Several abortion clinics closed for starting abortions w/o doctor present

Abortion clinics lose licenses again
Accused of beginning abortions with no doctor present

The Baltimore Sun is reporting:


State health regulators have suspended the licenses of several abortion clinics owned by Associates in OB/GYN Care for the second time after an employee with no health care license or certification gave a patient a drug to induce an abortion at the Baltimore facility.

The same employee also performed an ultrasound on the woman, who was found to be 22 weeks pregnant with multiple fetuses, although the employee wasn’t trained in the procedure, according to records released Friday by the Department of Health and Mental Hygiene. There was no physician at the clinic even though the woman had scheduled an appointment for a May 4 procedure.

The doctor who arrived at the clinic later that day refused to perform the abortion, saying “this facility is not equipped to do this procedure safely,” according to the state records.

The state’s Office of Health Care Quality investigated the facility and suspended its license after receiving an anonymous complaint about the patient’s treatment on May 7. The agency also looked into operations at clinics owned by OB/GYN Care in Frederick, Silver Spring and Cheverly and suspended the licenses of those clinics as well.

The investigation found that it was common practice to administer the drug Misoprostol to induce an abortion in patients 11 weeks or more pregnant even if the patient has not been seen by a doctor and there was no physician at the clinic.

In a hearing earlier this month, OB/GYN Care admitted that treatment of the patient at the Baltimore facility and the protocol for using Misoprostol was improper, the state documents said. However, the firm blamed the problem on one physician and contested the license suspension.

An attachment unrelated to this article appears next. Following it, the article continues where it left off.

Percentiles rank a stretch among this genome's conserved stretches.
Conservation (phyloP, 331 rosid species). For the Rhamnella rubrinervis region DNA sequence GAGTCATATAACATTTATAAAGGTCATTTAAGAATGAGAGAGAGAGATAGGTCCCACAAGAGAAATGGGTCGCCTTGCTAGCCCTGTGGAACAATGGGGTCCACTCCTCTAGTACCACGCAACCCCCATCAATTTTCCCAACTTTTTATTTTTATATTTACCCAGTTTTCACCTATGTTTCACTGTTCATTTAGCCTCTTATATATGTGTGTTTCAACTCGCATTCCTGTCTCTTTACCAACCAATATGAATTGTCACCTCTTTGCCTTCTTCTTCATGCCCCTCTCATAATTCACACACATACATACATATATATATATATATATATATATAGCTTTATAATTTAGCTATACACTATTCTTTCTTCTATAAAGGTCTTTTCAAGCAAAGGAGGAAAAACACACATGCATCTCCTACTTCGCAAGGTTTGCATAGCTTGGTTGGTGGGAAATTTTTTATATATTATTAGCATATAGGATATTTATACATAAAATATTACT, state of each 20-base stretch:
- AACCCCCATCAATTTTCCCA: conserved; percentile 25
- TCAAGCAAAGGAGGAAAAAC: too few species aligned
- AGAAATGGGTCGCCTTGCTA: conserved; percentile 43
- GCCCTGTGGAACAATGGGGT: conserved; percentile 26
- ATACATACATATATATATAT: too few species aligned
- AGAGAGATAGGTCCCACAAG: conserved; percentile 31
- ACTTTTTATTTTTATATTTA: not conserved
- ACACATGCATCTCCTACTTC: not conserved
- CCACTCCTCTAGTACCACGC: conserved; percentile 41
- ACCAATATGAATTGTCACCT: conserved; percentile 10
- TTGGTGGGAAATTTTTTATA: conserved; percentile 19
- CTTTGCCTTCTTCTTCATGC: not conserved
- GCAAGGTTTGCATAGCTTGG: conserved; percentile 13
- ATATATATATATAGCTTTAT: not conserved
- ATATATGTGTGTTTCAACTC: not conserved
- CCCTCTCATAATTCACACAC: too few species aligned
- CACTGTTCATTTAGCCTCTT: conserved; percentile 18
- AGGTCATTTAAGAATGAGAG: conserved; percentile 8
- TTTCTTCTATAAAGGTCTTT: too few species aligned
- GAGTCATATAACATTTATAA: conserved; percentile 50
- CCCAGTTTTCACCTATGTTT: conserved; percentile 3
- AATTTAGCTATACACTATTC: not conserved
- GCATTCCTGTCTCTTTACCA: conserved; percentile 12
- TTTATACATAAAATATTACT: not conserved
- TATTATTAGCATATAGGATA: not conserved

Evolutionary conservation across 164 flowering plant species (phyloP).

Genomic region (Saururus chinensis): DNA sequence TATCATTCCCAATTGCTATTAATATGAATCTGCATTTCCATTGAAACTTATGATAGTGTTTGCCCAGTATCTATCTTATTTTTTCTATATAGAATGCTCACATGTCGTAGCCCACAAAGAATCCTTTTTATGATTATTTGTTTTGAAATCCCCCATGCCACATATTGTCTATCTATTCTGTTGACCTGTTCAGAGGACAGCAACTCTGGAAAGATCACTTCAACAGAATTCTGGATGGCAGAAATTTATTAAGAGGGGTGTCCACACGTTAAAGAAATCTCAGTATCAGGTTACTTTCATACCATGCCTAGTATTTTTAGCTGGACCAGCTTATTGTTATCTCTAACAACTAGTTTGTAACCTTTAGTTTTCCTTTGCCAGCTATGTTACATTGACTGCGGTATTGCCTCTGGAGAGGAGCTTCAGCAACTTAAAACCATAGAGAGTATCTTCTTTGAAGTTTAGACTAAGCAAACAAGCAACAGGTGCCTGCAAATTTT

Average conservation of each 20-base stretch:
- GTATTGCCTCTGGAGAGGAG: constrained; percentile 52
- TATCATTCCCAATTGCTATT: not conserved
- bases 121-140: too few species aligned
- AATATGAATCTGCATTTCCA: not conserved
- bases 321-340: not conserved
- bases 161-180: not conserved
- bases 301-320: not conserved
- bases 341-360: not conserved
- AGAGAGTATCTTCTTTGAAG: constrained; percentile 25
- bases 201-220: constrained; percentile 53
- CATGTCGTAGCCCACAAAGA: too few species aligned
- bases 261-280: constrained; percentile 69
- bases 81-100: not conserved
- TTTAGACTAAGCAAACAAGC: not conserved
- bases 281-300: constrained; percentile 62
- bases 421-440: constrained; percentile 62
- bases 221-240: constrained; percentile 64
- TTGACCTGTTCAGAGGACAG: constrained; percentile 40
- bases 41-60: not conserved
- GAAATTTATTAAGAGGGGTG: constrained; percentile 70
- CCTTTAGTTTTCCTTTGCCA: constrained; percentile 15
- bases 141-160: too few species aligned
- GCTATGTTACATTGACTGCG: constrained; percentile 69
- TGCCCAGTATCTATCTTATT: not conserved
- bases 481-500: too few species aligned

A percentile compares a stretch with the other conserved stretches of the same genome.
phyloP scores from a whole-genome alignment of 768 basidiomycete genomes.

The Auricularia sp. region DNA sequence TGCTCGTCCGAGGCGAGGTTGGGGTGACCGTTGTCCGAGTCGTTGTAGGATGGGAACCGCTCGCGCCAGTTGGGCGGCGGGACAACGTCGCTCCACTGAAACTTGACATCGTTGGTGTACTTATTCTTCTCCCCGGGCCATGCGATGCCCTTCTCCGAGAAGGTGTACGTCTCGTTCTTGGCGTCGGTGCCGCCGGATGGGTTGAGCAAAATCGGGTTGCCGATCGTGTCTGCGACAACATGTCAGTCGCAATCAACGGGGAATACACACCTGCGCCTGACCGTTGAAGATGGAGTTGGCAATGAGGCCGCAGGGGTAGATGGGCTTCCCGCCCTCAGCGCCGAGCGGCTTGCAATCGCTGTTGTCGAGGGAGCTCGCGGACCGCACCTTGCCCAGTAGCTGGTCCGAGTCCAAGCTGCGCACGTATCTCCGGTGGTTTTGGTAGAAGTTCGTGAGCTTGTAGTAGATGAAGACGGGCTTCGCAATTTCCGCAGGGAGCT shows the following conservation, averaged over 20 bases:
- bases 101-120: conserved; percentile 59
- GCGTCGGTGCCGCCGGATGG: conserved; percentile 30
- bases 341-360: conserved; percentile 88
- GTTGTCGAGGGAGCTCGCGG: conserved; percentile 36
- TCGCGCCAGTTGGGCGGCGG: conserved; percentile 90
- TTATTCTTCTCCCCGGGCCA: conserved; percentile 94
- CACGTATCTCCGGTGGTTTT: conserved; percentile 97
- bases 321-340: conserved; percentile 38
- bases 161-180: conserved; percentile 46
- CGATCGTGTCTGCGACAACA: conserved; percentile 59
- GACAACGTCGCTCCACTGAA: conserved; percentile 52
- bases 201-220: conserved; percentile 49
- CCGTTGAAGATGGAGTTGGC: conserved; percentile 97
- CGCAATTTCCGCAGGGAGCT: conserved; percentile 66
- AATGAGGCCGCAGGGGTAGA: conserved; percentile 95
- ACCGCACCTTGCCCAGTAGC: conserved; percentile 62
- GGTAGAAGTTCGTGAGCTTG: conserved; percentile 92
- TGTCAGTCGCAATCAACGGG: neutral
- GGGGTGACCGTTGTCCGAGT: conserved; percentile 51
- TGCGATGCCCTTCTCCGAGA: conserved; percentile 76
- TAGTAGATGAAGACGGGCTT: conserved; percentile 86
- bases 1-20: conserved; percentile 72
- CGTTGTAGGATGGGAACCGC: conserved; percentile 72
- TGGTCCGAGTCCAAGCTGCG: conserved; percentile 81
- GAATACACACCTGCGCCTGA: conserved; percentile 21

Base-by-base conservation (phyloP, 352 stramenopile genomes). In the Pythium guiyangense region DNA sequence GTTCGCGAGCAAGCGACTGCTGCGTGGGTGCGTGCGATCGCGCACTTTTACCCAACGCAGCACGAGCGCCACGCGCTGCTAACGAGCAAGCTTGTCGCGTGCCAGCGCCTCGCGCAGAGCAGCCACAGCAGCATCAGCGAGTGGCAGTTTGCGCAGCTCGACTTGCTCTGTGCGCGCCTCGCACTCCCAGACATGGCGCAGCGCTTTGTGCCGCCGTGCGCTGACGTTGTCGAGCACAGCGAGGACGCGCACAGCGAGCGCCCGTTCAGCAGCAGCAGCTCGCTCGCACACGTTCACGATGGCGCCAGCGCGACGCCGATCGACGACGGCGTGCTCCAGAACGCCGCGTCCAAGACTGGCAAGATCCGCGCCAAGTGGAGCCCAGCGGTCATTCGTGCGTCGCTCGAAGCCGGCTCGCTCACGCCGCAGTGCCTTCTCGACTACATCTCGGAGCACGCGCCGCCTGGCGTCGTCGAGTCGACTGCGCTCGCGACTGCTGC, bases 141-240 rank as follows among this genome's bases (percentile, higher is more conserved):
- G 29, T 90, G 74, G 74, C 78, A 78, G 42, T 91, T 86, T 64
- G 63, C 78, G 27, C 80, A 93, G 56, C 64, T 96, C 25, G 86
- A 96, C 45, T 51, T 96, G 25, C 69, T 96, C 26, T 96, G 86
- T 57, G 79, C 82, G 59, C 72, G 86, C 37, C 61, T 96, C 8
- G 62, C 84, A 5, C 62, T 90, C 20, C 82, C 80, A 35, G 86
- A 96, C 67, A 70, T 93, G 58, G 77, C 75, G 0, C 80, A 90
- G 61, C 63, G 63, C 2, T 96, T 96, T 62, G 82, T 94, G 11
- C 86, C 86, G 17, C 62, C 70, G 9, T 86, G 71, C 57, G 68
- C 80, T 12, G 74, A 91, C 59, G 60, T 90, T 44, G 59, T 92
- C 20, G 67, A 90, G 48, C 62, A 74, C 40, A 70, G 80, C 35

The state declined to lift the suspension because OB/GYN Care did not provide “compelling evidence,” to do so, according to state documents. OB/GYN Care can request an additional hearing to get the licenses reinstated.

The OB/GYN-run clinics in Baltimore, Landover and Silver Spring had their licenses suspended in March after a woman had complications following an abortion at the Baltimore facility and died at a local hospital. The woman had trouble breathing following, the state said, she suffered cardiac arrest at the clinic although the clinic disputed that assessment.

The patient suffered from a fatal heart condition, may have had defective heart valves and was probably in heart failure, wrote Melissa Shachnovitz, an administrator with OB/GYN, in a letter to state officials in March in response to the license suspension.

Although the woman’s death was caused by underlying conditions and not the abortion, state investigators found the incident raised questions about whether doctors at the clinic could handle an abortion that goes wrong.

Health officials also cited other problems at the facilities at the time. At the Baltimore clinic, investigators found the physician who performed the abortion wasn’t certified in CPR and the defibrillator at the clinic did not work. Investigators observed a patient at the Silver Spring clinic who was left alone for three minutes after waking up, leaving her at risk of falling. At the Landover location, the nurse did not know how to use the defibrillator or suction machine, and the defibrillator pads had expired.
The licenses were reinstated about two weeks later after OB/GYN Care submitted what is called a “plan of correction.” A spokeswoman for the clinics said at the time that the company had corrected the issues at all three facilities. The defibrillators were fixed and staff retrained. They also performed emergency drills.

The suspensions were among the first actions the state took since adopting regulations for abortion clinics last year. Created in part because of a botched procedure at an Elkton clinic in 2010, the regulations allow the state to fine or shut down a clinic for violations related to anesthesia, emergency services, lab work and other areas.

Several delegates complained earlier this year that the state was not inspecting clinics quickly enough after a New York teacher died at a Germantown facility in February.

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